Steven Mnuchin, Donald Trump's pick to lead the Treasury Department, on Thursday defended his handling of thousands of foreclosures during the height of the financial crisis, saying he had worked hard to assist homeowners to refinance so they could keep their homes.
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"Since I was first nominated to serve as Treasury secretary, I have been maligned as taking advantage of others' hardships in order to earn a buck," he said in testimony at his confirmation hearing. "Nothing could be further from the truth."
Mnuchin, a former Goldman Sachs executive, was expected to face sharp questioning from Democrats on the panel for his actions after taking over the failed IndyMac, whose collapse in 2008 was the second biggest bank failure of the financial crisis. Mnuchin assembled a group to buy the bank from the government, renamed it OneWest and turned it around, selling it for a handsome profit to CIT Group Inc. in 2014.
Critics have cited the bank's foreclosure policies under Mnuchin as a prime example of the kind of Wall Street greed that Trump, the candidate, campaigned against.
Mnuchin denied press reports that said he ran a "foreclosure machine."
"On the contrary, I was committed to loan modifications intended to stop foreclosures. I ran a 'Loan Modification Machine.' Whenever we could do loan modifications, we did them."
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Mnuchin told the Senate Finance Committee that his bank extended over 100,000 loan modifications to borrowers who had fallen behind in their mortgage payments.
Mnuchin said whenever possible OneWest offered loan modifications using guidelines from a variety of government programs, but "unfortunately, not all of the homes could be saved through these programs and despite my best efforts, some were sadly subject to foreclosure."
After being nominated for the Treasury job in November, Mnuchin said his bank's foreclosures reflected the fact that before he took over the failed IndyMac, it had accumulated one of the worst portfolios of bad mortgage loans "in the history of time."
A group of 10 Democratic senators led by Sen. Elizabeth Warren participated in a forum Wednesday to hear testimony from some of the people who lost their homes after Mnuchin's bank foreclosed.
"OneWest was notorious for its belligerence and for its cruelty," Warren said.
Liberal groups began airing a television ad on the foreclosures seeking to bring pressure on five Republican senators, including Sens. Chuck Grassley of Iowa and Dean Heller of Nevada, who are both members of the Finance Committee, to vote against Mnuchin.
"Steven Mnuchin, the foreclosure king, made millions by taking people's homes with no regard to anything but his own bottom line," said Stephanie Taylor, co-founder of the Progressive Change Campaign Committee, one of the groups running the ad.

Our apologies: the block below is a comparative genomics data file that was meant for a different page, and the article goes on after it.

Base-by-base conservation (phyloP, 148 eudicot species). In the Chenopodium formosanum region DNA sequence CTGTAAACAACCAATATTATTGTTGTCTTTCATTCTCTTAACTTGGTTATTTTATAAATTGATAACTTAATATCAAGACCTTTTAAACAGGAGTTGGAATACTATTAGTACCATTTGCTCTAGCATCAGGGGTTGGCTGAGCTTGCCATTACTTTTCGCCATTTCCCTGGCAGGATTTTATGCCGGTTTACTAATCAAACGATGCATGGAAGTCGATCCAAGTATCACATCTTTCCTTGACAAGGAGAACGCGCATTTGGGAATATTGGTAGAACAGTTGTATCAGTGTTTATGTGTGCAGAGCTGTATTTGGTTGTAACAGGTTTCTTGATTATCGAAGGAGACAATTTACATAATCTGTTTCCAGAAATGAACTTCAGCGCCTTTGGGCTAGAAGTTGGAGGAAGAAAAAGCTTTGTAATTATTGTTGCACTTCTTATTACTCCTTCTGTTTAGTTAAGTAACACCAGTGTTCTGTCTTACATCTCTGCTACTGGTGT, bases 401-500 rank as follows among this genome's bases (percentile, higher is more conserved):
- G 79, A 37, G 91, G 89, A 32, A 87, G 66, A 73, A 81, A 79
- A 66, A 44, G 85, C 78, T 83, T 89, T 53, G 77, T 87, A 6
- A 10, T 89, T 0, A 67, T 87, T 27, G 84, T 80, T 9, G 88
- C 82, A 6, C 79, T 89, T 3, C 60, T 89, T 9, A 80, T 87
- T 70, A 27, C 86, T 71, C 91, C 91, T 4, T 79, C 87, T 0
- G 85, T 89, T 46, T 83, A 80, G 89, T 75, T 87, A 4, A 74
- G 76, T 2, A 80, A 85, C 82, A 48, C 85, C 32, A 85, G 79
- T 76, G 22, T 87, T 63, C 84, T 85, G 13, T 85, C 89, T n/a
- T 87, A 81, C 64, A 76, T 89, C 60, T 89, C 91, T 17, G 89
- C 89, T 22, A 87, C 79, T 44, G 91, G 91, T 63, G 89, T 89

But Mnuchin's supporters include Finance Committee Chairman Orrin Hatch, R-Utah. He called Mnuchin a "leader and a manager through his career, demonstrating an ability to make tough decisions and to be accountable."
Mnuchin, who as Treasury secretary would serve as the administration's chief economic spokesman, is also expected to face questions about Trump's ambitious plans to double the country's growth rate through tax cuts, reducing government regulations and boosting government spending on infrastructure projects.
Trump during the campaign also vowed to target countries including China and Mexico that he contended are pursuing unfair trade practices that have cost millions of U.S. jobs. He has said one of his first actions after taking office will be to label China a currency manipulator. It would be Mnuchin's Treasury Department that would make that finding.
While Trump campaigned against Wall Street during the campaign, attacking Hillary Clinton for the speaking fees she earned from Goldman Sachs, Mnuchin is just one of a number of former Goldman Sachs executives tapped by the president elect for top economic jobs in his administration.
Mnuchin worked at Goldman for 17 years, making partner in 1994 and overseeing the firm's mortgage trading desk before becoming chief information officer. He left Goldman in 2002 and, after running an investment fund set up by billionaire investor George Soros, he and two former Goldman colleagues set up a new hedge fund, Dune Capital Management in 2004.
Mnuchin led Dune into financing Hollywood movies including a number of blockbuster hits including "Avatar."